Giants Diamondbacks Spring Training Baseball
An usher watches as San Francisco Giants relief pitcher Steve Edlefsen throws to Arizona Diamondbacks' Xavier Nady during the sixth inning of a spring training baseball game at Salt River Fields at Talking Stick near Scottsdale. Sunday, Feb. 27, 2011.

Baseball fans eager to see a new spring training complex helped set record Cactus League ticket sales this year, with nearly 1.6 million fan attending games.

And for only the second time in 20 years, the Chicago Cubs weren’t the top draw in the Cactus League. The new Salt River Fields at Talking Stick lured the most fans, with the Arizona Diamondbacks selling 189,737 tickets and the Colorado Rockies coming in second with 169,571 attendees.

“I think everybody wanted to go see a game at the new stadium this year,” said Brad Curtis, Cactus League president.

The league drew 1,595,614 fans this spring, breaking a 2009 record. The boost reflects an improving economy in general but also can help propel the local recovery, as the Cactus League estimates spring training brings about $350 million a year to the state.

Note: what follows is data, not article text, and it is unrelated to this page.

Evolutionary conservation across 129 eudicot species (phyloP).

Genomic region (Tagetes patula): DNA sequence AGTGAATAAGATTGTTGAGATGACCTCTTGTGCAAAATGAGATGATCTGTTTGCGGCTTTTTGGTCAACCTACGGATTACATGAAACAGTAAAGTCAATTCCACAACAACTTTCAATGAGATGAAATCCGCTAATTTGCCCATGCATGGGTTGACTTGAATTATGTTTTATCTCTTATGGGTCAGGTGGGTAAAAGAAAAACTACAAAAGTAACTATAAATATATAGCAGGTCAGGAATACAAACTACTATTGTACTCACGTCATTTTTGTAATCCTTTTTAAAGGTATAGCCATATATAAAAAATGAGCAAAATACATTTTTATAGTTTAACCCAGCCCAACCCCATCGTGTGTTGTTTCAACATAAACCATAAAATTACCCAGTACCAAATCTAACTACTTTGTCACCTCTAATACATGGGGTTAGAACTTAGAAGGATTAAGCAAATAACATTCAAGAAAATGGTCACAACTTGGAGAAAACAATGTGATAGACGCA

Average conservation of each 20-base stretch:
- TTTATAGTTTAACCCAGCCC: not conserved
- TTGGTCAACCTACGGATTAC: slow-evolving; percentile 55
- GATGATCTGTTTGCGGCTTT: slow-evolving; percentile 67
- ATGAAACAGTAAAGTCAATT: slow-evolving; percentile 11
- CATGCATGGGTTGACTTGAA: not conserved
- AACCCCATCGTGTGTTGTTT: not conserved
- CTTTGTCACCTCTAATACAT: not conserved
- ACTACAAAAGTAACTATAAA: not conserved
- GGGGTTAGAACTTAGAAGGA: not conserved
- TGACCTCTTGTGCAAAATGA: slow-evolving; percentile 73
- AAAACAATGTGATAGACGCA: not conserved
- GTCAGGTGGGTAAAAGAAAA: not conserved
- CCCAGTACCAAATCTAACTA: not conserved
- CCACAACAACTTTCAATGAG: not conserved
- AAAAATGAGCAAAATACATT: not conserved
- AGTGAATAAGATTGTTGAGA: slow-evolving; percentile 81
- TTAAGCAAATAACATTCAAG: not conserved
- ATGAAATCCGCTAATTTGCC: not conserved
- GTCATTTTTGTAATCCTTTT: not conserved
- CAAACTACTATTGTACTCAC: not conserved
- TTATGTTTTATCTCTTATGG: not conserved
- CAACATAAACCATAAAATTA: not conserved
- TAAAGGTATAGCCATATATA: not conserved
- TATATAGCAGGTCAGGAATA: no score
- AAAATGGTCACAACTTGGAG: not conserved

Beyond the new facility, Curtis credits having more games than last year and good weather. Only four days were rainouts.

The Cubs’ fourth-place finish wasn’t seen a blow to Mesa, where voters in November approved a $99 million training complex set to open in 2013. The Cubs were about 40 tickets short of third-place New York Giants, said Robert Brinton, president of the Mesa Convention and Visitors Bureau. He figures the Cubs will draw more fans next year now that people have seen the new Salt River complex.

“We still had the attendance that we had last year, there’s nothing sad about it,” Brinton said. “Was there some cannibalism? Sure. But it helped the league as a whole and that’s the way it works.”

He expects the Cubs will set records with a new stadium – both because of higher interest and because it will have more than Hohokam Stadium’s 13,000 seats. The stadium, which will be under design later this year, could have a capacity of up to 15,000.

With the season over, the league will spend the next month studying the economic impact by determining how many fans were from out of state based on hotel bookings. Any ticket sold helps, Brinton said, but out-of-state fans do more for the economy because they’re likely staying at hotels, renting cars, eating out more and traveling elsewhere.

“A lot of the attendance growth this year was local folks going to the Diamondbacks,” Brinton said. “Those do not create the same impact as out-of-state folks.”

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